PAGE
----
As somebody who is sympathetic to the tea party and has attended quite a few tea party rallies, even deriving wicked pleasure from bragging to my liberal pals that I was thisclose to Joe the Plumber, I am fearful of what the tea party may do to the country in the next day or two.
Their “once to every man and nation comes the moment to decide” day is fast approaching. It arrives tomorrow. As summed up by the Wall Street Journal, here is the tea party dilemma:
The debt-limit debate is heading toward a culmination, with President Obama reduced to pleading for the public to support a tax increase and Speaker John Boehner and Senate Majority Leader Harry Reid releasing competing plans that are the next-to-last realistic options. The question now is whether House Republicans are going to help Mr. Boehner achieve significant progress, or, in the name of the unachievable, hand Mr. Obama a victory.
The big news is that Wisconsin Rep. Paul Ryan, the smart and courageous numbers cruncher, has come out for the Boehner plan. Reading between the lines, I feel certain that Ryan has put out his statement in a move to corral tea party members and prevent what would turn into a disaster for the nation and any future hope of getting the budget under control.
The Budget Control Act takes an important step in the right direction by cutting $1.2 trillion in government spending over the next decade. Critically, it does this without resorting to Senator Reid’s gimmicks and without imposing the president’s preferred tax increases on American families and the struggling economy.
This bill is far from perfect. We still have a long way to go toward getting the key drivers of our debt – especially federal health-care spending – under control. But considering that House Republicans control only one-half of one-third of the federal government, I support this reasonable, responsible effort to cut government spending, avoid a default, and help create a better environment for job creation.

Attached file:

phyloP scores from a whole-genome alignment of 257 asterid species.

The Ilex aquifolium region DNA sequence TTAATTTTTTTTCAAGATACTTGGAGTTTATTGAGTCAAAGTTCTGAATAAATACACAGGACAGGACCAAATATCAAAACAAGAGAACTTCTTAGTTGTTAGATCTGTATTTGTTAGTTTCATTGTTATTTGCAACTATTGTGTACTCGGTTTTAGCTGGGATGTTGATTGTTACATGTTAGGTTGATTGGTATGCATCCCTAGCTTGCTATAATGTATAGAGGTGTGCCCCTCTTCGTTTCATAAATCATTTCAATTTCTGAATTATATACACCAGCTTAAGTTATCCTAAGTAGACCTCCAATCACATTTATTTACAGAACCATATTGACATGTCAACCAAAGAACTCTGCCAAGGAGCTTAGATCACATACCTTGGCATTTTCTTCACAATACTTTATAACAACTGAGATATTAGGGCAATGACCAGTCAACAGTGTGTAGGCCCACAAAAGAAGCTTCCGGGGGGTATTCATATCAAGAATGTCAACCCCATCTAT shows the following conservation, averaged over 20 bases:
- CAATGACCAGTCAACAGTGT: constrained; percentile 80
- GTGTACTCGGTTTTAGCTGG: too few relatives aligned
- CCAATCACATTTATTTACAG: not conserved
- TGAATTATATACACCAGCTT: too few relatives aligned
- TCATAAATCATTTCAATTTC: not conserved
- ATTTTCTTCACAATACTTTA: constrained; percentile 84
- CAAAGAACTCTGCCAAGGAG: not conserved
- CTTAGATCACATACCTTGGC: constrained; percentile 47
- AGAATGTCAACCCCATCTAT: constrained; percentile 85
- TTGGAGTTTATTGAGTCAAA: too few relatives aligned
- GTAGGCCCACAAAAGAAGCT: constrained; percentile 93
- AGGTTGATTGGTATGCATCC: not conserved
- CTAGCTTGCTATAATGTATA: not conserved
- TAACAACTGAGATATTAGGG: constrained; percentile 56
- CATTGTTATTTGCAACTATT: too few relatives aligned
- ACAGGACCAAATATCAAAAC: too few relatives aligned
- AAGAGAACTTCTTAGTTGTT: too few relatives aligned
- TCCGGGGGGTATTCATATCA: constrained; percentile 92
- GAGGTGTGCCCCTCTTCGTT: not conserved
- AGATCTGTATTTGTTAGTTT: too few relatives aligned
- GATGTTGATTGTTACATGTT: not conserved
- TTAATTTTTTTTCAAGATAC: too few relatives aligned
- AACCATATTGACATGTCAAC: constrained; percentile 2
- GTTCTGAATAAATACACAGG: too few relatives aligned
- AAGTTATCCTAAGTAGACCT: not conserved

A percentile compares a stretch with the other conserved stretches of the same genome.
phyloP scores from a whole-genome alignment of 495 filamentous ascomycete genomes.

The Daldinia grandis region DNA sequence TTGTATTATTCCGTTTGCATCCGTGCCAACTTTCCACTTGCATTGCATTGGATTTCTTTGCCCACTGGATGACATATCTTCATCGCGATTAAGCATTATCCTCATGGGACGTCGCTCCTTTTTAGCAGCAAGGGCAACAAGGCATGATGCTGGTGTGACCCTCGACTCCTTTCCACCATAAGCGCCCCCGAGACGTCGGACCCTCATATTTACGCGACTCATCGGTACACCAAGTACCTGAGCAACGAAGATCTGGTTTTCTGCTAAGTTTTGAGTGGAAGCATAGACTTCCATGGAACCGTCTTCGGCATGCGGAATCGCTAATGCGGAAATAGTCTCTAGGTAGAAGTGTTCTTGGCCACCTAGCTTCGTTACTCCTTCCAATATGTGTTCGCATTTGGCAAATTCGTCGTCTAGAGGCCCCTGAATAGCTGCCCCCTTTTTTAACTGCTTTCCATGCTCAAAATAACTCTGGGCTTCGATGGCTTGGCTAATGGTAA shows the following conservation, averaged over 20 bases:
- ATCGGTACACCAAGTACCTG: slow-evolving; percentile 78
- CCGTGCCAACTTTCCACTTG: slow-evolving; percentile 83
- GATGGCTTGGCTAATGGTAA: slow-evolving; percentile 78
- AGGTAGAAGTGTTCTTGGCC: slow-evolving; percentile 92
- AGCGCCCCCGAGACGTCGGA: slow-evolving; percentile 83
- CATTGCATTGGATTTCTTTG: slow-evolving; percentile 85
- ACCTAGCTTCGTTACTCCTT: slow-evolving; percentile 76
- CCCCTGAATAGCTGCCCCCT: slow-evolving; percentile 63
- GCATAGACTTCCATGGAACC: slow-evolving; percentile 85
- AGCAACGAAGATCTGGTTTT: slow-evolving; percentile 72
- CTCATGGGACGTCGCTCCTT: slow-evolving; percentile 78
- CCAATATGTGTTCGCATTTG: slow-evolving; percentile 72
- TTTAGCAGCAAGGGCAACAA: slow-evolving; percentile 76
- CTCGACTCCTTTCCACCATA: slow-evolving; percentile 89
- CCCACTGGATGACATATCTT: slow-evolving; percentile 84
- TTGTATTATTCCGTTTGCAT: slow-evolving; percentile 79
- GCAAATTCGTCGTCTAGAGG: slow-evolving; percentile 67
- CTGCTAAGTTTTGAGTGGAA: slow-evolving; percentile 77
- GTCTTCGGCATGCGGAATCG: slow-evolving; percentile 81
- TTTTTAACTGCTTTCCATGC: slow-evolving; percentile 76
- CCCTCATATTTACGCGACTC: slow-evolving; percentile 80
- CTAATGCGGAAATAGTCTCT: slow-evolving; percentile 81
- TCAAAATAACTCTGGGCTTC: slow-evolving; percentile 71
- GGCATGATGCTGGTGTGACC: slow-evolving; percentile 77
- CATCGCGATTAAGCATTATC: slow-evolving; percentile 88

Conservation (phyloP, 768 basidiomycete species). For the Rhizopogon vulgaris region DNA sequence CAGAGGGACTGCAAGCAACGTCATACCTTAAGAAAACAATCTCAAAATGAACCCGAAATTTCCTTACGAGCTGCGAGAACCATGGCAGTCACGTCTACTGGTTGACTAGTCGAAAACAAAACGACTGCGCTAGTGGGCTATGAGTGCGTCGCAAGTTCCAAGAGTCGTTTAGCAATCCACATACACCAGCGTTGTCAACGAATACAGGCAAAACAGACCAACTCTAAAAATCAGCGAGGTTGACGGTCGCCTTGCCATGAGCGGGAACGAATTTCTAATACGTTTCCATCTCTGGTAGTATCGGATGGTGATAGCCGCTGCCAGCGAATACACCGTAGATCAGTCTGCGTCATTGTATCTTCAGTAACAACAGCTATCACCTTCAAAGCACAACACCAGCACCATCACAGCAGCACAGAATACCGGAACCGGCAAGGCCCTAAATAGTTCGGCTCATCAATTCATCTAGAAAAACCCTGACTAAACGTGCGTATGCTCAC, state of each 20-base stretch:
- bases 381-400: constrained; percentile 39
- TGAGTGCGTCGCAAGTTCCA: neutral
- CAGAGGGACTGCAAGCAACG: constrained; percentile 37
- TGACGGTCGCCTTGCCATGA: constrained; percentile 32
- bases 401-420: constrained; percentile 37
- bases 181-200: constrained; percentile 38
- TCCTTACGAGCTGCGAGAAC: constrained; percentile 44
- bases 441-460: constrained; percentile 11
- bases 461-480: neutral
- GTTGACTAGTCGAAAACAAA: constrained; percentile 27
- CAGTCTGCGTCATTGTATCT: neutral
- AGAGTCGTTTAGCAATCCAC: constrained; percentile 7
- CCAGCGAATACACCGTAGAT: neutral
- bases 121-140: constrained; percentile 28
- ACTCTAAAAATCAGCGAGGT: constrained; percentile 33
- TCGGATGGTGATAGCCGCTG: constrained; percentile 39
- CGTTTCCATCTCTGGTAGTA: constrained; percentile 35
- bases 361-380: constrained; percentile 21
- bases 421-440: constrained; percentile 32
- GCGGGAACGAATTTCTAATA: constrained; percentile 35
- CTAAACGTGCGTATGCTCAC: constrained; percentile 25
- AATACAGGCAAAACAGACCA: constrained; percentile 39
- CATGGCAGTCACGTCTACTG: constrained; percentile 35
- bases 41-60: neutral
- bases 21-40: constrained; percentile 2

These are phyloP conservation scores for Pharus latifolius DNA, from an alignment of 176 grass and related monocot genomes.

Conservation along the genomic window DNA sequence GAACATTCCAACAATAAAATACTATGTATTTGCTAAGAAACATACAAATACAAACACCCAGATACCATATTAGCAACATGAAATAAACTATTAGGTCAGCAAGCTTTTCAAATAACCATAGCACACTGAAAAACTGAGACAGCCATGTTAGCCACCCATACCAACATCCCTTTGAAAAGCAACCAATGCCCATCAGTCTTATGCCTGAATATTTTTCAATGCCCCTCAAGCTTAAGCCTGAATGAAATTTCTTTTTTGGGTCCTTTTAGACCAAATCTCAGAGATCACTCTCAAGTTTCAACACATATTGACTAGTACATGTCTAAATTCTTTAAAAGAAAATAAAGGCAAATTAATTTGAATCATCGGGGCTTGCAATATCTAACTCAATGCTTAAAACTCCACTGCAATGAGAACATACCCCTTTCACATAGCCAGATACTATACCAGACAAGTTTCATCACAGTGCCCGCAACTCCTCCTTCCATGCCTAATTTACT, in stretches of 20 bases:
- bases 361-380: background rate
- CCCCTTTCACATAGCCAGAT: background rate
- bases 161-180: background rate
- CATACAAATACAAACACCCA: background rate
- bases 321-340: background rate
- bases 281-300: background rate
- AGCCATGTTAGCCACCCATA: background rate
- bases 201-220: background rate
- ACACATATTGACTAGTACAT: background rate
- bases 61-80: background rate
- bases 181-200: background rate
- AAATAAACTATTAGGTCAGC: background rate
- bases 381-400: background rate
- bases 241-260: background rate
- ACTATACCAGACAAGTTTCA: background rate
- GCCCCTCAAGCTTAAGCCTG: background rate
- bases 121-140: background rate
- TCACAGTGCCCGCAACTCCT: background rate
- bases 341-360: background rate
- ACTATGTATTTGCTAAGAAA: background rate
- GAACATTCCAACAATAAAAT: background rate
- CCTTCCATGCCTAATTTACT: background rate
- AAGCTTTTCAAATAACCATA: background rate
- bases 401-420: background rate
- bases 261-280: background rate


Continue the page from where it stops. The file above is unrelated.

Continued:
The Boehner plan would raise the debt ceiling $1 trillion but require $1.2 trillion in cuts over the next decade. The cuts would come mostly from discretionary domestic spending, leaving the Pentagon untouched. It sets up automatic cuts if spending limits are exceeded.
It sets up a 12-member select committee to find ways for further $1.8 trillion in cuts by November. Some seem stuck on this committee-who would be on it?-and, with all the buck-passing commissions we see in this town, it’s not hard to understand why. The GOP even fears that the committee could ask for tax hikes. But governing isn’t a one-shot deal. The committee could be changed later, if it doesn’t perform. I would urge those critics to remember that this is a war that isn’t going to be won in a day. But it can be lost very quickly, as we are on the verge of learning.
The Wall Street Journal notes that some usually sensible conservatives are condemning the Boehner plan:
But what none of these critics have is an alternative strategy for achieving anything nearly as fiscally or politically beneficial as Mr. Boehner’s plan. The idea seems to be that if the House GOP refuses to raise the debt ceiling, a default crisis or gradual government shutdown will ensue, and the public will turn en masse against . . . Barack Obama. The Republican House that failed to raise the debt ceiling would somehow escape all blame. Then Democrats would have no choice but to pass a balanced-budget amendment and reform entitlements, and the tea-party Hobbits could return to Middle Earth having defeated Mordor.
This is the kind of crack political thinking that turned Sharron Angle and Christine O’Donnell into GOP Senate nominees. The reality is that the debt limit will be raised one way or another, and the only issue now is with how much fiscal reform and what political fallout.
I tend to think of the tea party as a noble movement. I hope they will not become so caught up in their own nobility that they will do something ignoble. If they want to demonstrate how great they are, how immovable, how incapble of governing because of their own superiority, then they risk destroying themselves, taking our hopes for financial reform in the future and a good chunk of our wobbly financial standing with them.